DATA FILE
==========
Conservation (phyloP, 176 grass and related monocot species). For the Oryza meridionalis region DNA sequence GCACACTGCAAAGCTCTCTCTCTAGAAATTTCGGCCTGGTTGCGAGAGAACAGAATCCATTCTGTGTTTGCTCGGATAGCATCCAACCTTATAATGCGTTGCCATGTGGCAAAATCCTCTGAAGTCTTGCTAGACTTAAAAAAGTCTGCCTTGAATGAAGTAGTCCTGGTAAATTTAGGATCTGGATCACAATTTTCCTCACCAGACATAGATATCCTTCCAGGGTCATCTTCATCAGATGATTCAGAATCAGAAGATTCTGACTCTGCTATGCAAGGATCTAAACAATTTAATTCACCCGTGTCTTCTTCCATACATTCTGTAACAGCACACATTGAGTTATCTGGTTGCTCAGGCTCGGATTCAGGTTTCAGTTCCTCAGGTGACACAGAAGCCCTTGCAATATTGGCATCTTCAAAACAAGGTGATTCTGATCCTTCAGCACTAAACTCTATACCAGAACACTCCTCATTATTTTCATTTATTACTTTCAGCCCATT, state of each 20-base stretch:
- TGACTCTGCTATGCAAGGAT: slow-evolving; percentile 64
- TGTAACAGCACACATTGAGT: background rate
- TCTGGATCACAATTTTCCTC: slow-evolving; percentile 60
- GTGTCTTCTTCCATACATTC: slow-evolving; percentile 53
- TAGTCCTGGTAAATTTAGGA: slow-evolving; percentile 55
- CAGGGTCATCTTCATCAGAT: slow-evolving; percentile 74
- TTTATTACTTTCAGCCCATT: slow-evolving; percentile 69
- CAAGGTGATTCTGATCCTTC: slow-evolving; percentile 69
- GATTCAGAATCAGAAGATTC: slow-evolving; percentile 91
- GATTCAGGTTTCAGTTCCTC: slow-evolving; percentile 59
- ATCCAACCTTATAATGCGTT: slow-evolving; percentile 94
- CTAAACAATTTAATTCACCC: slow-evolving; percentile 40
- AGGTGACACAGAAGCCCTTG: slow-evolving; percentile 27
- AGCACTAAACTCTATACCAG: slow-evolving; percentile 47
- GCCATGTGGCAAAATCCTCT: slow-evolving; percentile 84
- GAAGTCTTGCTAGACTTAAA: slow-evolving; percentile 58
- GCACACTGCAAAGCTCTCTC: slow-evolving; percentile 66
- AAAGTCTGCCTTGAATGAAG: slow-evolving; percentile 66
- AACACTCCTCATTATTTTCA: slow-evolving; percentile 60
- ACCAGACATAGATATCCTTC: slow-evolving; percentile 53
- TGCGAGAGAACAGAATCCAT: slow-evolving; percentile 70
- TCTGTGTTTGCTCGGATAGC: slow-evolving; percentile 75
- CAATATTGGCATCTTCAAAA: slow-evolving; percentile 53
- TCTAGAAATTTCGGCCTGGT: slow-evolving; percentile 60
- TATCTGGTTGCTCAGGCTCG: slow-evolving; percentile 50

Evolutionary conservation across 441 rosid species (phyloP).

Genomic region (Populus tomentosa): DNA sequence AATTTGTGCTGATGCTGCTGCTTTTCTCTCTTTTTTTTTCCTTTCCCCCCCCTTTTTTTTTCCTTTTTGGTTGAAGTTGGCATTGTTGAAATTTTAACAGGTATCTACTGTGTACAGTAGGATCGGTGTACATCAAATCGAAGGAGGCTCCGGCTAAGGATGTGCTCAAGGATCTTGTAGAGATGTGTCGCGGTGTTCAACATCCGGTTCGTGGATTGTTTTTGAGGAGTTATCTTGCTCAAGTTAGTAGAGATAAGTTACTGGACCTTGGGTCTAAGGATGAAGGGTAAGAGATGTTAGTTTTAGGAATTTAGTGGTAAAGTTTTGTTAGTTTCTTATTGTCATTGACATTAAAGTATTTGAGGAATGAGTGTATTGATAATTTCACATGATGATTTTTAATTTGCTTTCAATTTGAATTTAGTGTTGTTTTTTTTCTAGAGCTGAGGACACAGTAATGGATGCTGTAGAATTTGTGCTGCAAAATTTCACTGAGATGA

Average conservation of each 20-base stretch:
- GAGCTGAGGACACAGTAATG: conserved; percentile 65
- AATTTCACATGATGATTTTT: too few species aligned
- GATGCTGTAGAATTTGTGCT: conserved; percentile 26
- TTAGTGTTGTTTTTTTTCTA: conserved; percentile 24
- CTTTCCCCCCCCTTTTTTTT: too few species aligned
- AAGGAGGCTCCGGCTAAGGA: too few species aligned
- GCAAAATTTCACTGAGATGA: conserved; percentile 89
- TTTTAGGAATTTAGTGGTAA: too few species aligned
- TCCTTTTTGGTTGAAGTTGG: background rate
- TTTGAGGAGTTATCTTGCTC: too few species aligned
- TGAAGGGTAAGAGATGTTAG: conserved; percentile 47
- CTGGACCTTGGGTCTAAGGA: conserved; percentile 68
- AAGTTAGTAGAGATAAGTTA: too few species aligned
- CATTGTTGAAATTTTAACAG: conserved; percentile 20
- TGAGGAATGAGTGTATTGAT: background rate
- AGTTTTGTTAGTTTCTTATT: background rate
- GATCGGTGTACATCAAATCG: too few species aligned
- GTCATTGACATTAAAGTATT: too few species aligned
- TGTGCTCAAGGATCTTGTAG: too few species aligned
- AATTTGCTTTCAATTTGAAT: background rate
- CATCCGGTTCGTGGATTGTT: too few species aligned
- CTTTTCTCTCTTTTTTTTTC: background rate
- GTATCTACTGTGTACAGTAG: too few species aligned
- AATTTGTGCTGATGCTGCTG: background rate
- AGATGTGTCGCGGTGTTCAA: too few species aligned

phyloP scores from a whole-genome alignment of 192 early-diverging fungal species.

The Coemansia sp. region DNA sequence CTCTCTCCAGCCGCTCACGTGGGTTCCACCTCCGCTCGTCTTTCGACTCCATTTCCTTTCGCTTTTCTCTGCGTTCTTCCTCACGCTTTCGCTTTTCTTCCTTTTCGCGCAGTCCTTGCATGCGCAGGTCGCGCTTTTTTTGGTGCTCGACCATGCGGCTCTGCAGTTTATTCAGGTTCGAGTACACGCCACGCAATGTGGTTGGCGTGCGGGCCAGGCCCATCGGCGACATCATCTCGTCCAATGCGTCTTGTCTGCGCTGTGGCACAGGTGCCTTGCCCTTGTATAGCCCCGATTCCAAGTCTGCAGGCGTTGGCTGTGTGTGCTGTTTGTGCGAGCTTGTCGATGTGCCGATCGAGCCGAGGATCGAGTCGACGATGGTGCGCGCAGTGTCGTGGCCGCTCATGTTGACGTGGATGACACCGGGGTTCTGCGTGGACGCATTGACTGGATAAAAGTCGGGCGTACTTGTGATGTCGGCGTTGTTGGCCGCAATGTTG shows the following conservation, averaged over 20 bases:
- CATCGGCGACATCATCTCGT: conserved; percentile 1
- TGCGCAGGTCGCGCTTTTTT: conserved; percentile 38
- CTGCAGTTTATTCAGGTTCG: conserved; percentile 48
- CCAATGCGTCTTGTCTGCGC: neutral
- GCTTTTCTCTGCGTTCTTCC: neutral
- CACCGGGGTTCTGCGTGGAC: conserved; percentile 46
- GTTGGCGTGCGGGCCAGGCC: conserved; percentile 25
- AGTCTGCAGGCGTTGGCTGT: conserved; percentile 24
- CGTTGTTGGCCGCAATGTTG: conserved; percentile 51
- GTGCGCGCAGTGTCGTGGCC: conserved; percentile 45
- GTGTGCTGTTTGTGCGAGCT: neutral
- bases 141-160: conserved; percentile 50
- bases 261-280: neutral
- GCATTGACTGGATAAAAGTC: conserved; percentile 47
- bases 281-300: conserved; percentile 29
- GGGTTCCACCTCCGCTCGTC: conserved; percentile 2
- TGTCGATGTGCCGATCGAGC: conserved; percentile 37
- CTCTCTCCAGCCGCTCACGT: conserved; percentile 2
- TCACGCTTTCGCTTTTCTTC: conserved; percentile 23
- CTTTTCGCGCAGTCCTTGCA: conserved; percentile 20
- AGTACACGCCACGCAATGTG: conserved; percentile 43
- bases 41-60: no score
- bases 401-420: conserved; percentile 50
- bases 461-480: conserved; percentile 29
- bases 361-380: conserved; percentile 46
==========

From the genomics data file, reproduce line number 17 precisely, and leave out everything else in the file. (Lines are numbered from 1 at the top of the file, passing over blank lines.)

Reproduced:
- GAAGTCTTGCTAGACTTAAA: slow-evolving; percentile 58